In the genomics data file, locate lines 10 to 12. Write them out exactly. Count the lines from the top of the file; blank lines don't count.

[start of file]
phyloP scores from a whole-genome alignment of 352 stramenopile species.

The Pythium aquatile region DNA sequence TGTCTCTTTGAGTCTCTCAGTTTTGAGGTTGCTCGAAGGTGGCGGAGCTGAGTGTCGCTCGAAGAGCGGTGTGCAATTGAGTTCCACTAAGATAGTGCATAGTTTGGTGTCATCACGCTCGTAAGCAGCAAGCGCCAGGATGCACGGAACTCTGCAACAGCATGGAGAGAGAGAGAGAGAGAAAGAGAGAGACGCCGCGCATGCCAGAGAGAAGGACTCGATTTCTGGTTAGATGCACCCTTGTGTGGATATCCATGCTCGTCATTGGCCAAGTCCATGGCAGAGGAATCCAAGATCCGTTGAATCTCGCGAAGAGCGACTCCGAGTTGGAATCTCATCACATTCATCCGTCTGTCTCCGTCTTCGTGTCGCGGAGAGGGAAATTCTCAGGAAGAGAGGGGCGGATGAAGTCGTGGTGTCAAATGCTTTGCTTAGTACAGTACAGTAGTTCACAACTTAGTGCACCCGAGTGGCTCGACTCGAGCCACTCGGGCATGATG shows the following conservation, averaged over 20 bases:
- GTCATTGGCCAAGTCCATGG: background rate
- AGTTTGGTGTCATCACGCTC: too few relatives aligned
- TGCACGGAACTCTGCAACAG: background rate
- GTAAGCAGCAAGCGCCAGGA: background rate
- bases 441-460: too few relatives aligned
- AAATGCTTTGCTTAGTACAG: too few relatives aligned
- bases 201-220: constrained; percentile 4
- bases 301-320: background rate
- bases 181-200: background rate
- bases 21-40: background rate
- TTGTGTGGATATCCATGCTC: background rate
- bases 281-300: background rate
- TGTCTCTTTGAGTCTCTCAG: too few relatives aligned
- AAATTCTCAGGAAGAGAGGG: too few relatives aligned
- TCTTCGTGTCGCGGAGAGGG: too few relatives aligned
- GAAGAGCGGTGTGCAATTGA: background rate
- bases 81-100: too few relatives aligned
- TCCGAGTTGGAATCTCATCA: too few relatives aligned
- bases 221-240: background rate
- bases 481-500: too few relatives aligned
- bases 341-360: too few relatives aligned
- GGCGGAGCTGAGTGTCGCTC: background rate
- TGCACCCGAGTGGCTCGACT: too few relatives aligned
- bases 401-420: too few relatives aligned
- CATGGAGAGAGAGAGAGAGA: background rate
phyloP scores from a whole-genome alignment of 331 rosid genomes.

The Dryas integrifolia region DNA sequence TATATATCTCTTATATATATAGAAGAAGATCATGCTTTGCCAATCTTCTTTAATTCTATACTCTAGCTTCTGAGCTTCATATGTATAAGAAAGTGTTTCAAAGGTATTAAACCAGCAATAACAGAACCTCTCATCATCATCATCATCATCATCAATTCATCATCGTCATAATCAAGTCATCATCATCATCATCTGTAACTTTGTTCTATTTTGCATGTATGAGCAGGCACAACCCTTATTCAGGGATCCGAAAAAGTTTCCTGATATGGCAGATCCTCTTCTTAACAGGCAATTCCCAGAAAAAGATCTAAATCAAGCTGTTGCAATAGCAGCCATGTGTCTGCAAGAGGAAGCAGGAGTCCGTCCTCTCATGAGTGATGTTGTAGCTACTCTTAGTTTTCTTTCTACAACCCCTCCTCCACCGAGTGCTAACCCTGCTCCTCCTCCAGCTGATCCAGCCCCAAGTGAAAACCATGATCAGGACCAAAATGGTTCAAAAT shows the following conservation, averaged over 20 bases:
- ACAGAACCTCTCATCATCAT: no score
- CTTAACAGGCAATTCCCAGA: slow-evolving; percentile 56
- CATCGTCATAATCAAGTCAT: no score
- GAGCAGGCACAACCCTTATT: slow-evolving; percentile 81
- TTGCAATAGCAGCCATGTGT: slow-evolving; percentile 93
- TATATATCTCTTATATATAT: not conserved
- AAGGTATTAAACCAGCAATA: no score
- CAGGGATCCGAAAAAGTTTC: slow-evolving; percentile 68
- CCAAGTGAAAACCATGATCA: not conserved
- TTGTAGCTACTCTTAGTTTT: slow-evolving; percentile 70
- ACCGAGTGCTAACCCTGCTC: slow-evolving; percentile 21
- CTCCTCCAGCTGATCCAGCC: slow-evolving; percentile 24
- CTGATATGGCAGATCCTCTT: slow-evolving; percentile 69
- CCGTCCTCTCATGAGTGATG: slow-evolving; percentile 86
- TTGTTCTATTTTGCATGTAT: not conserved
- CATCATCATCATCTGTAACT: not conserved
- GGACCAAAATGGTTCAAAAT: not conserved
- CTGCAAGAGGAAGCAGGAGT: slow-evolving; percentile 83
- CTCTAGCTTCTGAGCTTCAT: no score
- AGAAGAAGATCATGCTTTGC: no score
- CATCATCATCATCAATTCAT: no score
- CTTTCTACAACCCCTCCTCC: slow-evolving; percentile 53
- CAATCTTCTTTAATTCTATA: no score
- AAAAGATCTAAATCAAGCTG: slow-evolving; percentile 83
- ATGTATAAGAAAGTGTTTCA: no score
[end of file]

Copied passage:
- bases 301-320: background rate
- bases 181-200: background rate
- bases 21-40: background rate